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The legal requirements of scaffold inspection

26th February 2020

Scaffold inspections are an integral aspect of any project that involves scaffolding, and a requirement that must be adhered to for the safety of your workforce and the general public.

When should scaffolding be inspected?

The Work at Height Regulations 2005, stipulate that scaffolding must be inspected:

  • After installation and prior to being used
  • At intervals not exceeding seven days
  • Following any event that may impact the strength or stability of the scaffold, i.e. adverse weather, heavy impact, or unauthorised modification, etc.

Who is responsible for scaffold inspection?

The statutory duty for ensuring scaffold inspections take place comes from Regulation 12 of the Work at Height Regulations 2005, and rests with the hirer or the end user of the scaffold, and this is usually the individual who accepts the handing over certificate from the scaffolding contractor. In some situations, the end user may contract out inspection responsibility (to the scaffolding contractor that provided the scaffold, for example), but it should be remembered that they (the user) retain the legal duty.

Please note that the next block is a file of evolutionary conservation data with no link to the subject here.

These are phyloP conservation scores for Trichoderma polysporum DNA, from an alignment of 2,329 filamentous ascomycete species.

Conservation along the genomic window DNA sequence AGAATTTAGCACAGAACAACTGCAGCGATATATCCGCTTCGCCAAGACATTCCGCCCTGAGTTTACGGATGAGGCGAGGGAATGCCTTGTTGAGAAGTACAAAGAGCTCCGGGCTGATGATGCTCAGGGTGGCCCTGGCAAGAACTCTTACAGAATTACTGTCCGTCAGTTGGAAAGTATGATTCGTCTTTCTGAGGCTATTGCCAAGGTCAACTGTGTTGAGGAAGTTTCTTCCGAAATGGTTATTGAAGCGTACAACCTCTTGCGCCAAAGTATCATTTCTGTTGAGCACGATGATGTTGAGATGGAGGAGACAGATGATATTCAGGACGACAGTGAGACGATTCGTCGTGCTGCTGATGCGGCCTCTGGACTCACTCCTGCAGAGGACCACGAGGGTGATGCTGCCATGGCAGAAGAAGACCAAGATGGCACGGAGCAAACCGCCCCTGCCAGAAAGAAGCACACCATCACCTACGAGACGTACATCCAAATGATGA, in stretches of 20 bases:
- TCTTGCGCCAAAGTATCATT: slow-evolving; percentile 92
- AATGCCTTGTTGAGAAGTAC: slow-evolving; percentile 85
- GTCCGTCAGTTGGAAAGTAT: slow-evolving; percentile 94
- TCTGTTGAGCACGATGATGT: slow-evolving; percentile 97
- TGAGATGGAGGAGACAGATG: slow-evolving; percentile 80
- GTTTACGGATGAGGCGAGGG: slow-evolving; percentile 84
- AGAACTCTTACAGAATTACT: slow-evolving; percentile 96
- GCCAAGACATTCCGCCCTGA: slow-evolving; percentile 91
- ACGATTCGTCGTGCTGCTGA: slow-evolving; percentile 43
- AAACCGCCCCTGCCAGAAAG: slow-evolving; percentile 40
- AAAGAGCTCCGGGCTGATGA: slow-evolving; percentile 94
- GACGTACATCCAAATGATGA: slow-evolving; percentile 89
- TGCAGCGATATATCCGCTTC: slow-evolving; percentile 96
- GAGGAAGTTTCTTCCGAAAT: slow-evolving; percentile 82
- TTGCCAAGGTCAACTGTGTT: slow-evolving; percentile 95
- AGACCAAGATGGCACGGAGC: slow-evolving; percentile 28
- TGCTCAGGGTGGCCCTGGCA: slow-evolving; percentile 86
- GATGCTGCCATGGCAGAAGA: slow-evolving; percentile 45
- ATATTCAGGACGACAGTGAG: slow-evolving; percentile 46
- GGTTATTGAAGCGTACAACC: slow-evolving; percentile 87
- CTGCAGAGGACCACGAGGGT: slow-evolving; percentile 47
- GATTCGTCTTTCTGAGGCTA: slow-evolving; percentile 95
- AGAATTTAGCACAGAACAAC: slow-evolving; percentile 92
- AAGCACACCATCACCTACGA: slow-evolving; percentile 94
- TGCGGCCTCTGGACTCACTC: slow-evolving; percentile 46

Inspections must be carried out by a competent person whose combination of knowledge, training and experience is appropriate for the type and complexity of the scaffold and in the UK, this is usually interpreted to be a qualified Scaffolder, or an individual who holds  When looking for an a Construction Industry Scaffolders Record Scheme (CISRS) scaffold inspection qualification.

It should be noted that scaffold complexity has an influence on the level of competence required to carry out an inspection and for example, a basic scaffold could be inspected by someone who has successfully completed a CISRS scaffold inspection course, but a more complex structure should be inspected by someone holding a CISRS Advanced Scaffolding qualification, or CISRS Advanced Inspection card.

What should go into a scaffold inspection report?

Following each inspection carried out on site, a report must be completed, this report should be kept on site until the project/work is complete and then kept in the company’s office for a minimum of three months thereafter.

The contents of a report are also a statutory requirement, as defined by the Work at Height Regulations 2005 (Schedule 7), and these are:

  • The name and address for the person that the inspection was carried out for
  • The name and position of the person carrying out the inspection
  • The date, time and location of the inspection
  • A through description of the scaffolding structure
  • Clear details of any risks identified
  • Clear details of the actions taken out to rectify issues
  • Details of any further action that is deemed necessary

Are you looking for a qualified and experienced scaffold inspector to support upcoming projects? Or are you looking to get qualified in scaffold inspection? Get in touch with the Simian team today to find out more about our inspection services and our training courses.